Four Corners and Free
“Give me a break,” Kris said, heading toward a bar.
Milla did. Now she’s driving, bat-out-of-hell style, down the flat road leading to Four Corners Monument, which closes in minutes. Frustration clenches her jaw.
Fifteen minutes after the hour, she arrives at the closed gate. No cars in the parking lot. No one around.
An RV parks next to her, and a family of four emerges. The heavy-set man laughs.
“Didn’t make it. Shoot, hon, it’s closed,” he calls to his wife.
He glances at Milla. “Kinda disappointing when ya gotta schedule.”
Milla nods. Her anger at Kris revitalizes.
“It’s only a little old gate,” the wife says. “Let’s climb it.”
After the family scales the gate, Milla does too. She might never again have this chance.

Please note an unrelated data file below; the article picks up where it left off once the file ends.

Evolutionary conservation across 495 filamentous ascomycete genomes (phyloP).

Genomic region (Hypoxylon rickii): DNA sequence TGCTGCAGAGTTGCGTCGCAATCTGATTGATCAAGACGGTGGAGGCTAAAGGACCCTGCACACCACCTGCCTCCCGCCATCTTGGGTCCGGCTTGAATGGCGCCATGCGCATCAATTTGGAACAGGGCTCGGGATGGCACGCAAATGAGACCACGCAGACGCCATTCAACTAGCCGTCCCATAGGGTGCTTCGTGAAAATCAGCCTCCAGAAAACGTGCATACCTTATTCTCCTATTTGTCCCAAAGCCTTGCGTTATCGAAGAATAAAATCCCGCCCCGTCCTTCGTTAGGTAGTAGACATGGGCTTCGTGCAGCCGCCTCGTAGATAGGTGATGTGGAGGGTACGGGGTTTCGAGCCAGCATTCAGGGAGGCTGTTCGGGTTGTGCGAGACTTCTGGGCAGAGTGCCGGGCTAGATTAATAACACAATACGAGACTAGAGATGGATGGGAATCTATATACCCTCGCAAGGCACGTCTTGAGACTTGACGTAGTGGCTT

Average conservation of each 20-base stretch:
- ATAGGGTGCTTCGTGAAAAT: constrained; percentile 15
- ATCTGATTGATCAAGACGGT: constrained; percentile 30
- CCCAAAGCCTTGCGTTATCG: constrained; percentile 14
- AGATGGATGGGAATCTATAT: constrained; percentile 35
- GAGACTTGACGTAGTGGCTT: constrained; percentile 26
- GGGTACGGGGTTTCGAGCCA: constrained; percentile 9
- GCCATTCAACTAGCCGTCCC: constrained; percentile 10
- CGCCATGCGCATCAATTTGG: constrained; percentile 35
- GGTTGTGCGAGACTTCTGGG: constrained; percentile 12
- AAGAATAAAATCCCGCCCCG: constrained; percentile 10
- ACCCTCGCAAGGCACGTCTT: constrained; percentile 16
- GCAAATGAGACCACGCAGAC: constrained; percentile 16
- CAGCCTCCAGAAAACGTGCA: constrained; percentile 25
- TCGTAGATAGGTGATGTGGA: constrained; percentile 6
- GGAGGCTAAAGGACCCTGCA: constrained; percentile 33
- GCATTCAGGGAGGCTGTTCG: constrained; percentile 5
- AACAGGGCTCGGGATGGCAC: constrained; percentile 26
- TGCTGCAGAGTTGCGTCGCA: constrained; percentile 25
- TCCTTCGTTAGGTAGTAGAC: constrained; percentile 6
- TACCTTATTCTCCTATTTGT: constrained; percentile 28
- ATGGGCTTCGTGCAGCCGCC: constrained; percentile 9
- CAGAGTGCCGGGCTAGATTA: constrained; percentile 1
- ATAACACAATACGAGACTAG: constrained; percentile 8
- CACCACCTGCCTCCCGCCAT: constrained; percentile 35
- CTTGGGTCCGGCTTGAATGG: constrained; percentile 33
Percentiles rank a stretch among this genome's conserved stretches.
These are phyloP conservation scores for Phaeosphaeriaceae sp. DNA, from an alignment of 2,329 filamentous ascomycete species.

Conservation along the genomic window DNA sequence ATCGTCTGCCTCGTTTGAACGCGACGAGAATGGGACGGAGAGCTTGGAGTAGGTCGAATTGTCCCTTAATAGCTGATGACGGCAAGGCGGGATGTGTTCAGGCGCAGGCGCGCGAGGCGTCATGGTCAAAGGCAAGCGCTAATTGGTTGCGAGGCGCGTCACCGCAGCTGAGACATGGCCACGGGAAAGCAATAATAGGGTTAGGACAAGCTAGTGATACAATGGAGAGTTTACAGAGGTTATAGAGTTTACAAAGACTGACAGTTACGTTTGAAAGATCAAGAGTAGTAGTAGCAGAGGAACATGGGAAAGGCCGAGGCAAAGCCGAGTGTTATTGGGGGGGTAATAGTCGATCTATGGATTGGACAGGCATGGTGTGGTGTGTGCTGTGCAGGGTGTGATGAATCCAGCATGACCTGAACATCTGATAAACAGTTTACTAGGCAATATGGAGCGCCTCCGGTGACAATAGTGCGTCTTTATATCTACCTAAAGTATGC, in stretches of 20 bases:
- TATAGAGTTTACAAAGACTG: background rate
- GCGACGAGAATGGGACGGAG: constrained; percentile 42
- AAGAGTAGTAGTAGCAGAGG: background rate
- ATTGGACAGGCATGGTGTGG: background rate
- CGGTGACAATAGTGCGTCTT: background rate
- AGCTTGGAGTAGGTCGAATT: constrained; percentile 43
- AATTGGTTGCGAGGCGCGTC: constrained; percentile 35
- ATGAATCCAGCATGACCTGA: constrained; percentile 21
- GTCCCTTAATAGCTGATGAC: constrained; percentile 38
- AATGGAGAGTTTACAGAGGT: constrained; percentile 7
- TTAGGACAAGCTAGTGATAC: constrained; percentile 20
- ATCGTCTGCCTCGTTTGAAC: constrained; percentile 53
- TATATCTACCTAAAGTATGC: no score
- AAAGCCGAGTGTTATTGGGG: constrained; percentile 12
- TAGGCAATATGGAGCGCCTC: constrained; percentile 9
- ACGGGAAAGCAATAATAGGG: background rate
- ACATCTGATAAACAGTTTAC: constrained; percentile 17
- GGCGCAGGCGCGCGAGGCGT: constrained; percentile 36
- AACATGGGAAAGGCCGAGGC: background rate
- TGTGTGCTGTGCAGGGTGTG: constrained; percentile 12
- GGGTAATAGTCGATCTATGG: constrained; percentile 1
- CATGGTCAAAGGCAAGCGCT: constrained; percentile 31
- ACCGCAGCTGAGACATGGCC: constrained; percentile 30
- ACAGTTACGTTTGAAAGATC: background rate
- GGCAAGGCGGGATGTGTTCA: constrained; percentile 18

“Thattagirl,” the husband says to Milla, who smiles, oddly pleased by his approval.
Milla takes pictures of them in the center of the monument then accepts when they offer to snap her photo on her phone. Their lightness assuages her anger.
After they leave, in the pastel twilight, she absorbs the scent of the dessert, the open sky, the vast landscape.
Then she twirls in the monument’s center, flowing between states, joyous.
Note: Four Corners Monument is where Arizona, New Mexico, Utah and Colorado intersect; it’s the only place where four states meet. You can get more information here